The wonderful women’s football journalist, Suzanne Wrack, recently published an interesting article posing the question, should women’s sides be playing matches at their club’s main stadium to boost attendances?
I feel quite passionate about there being strong links forged between men’s and women’s clubs. So I would agree with that statement in theory but I have my reservations to whether that would be realistic outside of the Women’s Super League. My local side, Portsmouth Women, play two miles away from Fratton Park at The PMC Stadium. It’s local to Portsmouth and has great access routes for supporters. Although, if you’re not there about an hour before kick-off then you’re unlikely to find a parking space and will need to use the local Morrisons which is about five minutes walk away.
From a spectators perspective, I would prefer to watch Portsmouth Women play at Fratton Park because the option of sitting higher in the stand will provide a better view of the game. I believe that the players also deserve to have access to the best facilities, including the first team dressing rooms and pitch. That being said, having 50 to 250 fans in an 18,000 seater could hamper the match day experience and atmosphere. Currently, the PMC Stadium fills up easily and fans are able to get close to the pitch and move around to use the facilities with ease. I’ve spoken with players who have admitted to enjoying the match preparations and the better facilities of a larger stadium but don’t enjoy the match as much.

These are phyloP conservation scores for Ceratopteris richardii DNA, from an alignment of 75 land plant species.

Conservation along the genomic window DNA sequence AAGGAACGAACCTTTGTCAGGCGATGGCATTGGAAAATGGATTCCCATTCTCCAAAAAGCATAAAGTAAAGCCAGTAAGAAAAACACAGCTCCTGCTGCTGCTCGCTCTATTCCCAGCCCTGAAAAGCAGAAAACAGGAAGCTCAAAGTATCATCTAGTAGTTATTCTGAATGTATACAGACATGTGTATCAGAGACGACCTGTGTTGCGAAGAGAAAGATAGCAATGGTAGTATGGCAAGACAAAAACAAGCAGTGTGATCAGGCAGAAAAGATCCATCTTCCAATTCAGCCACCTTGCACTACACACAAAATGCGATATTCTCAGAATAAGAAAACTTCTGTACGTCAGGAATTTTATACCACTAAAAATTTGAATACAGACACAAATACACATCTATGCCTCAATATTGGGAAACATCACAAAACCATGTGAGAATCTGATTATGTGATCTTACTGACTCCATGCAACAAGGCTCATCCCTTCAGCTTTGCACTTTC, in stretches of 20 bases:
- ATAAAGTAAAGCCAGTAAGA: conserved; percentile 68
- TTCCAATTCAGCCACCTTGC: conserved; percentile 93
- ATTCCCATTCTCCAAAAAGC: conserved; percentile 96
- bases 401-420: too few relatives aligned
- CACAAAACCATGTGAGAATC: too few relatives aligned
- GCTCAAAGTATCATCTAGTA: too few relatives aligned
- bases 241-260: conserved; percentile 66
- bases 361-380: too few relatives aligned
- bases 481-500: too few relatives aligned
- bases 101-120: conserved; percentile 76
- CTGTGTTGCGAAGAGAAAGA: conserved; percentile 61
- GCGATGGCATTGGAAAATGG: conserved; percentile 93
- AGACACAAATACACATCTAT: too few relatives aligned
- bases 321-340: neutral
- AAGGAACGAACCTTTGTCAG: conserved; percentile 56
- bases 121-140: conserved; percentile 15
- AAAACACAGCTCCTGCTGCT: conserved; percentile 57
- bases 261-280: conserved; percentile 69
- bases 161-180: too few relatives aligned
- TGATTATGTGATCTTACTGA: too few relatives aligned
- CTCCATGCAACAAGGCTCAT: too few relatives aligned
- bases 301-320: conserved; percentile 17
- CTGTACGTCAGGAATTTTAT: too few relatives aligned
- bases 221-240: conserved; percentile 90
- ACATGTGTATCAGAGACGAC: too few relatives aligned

“Portsmouth Women playing at Fratton Park would go a long way to attracting some of the best players around but there are two sides to this debate. With women’s league football as it as right now it makes little sense them playing in a huge stadium. I believe that if a club can afford it then it might be worth exploring but how many clubs can do that? To play at Fratton Park would require the club to pay staffing costs and with modest crowds there is a risk of operating at a financial loss. Plus empty sections make the games feel silly and discredit women’s football.”
Manchester United Women hosted a record crowd of 4,835 at Leigh Sports Village for their 2-0 defeat to Reading Women, this was their first home game since relaunching. It comfortably beat the 4,096 who watched Manchester City Women beat Chelsea Women to seal their first FA WSL Super League 1 title in 2016. If they are the biggest crowds so far then I don’t believe that it wouldn’t make sense to put them into 50,000 plus seater stadiums.
FC Barcelona Femení celebrate scoring against Glasgow City in the Women’s Champions League. Photo: @FCBfemeni
I have seen some arguments for double-headers where the women play before or after the men’s side. I have seen double-headers being played when I’ve been to Twickenham to watch the England rugby team. There are be pros and cons for this concept. Anna Kessel brought up a good point, this would guarantee better media coverage as all the infrastructure and journalists are already there. I think this could be a good option for the opening day of the season while crowds numbers are high but not on a regular basis.
I agree with Suzy, “Manchester City provide the best setup by far. The Academy Stadium, a stone’s throw from the Etihad Stadium, is a well-connected and purpose-built ground – shared with the reserve and academy teams. But City are the exception.” FC Barcelona Femení play at Mini Estadi, the training ground and academy base of FC Barcelona. I don’t know if it that was a fortunate coincidence due to the facilities being available after the Commonwealth Games or a plan by City’s director of football, Txiki Begiristain, was brought to City from Barcelona.
I doubt that we will see clubs investing in purpose build stadiums for women anytime in the next decade. Most clubs will see it as making more financial sense to rent or ground share with a local lower league club. Maybe we might see some investment into these stadiums so other clubs within the community also benefit?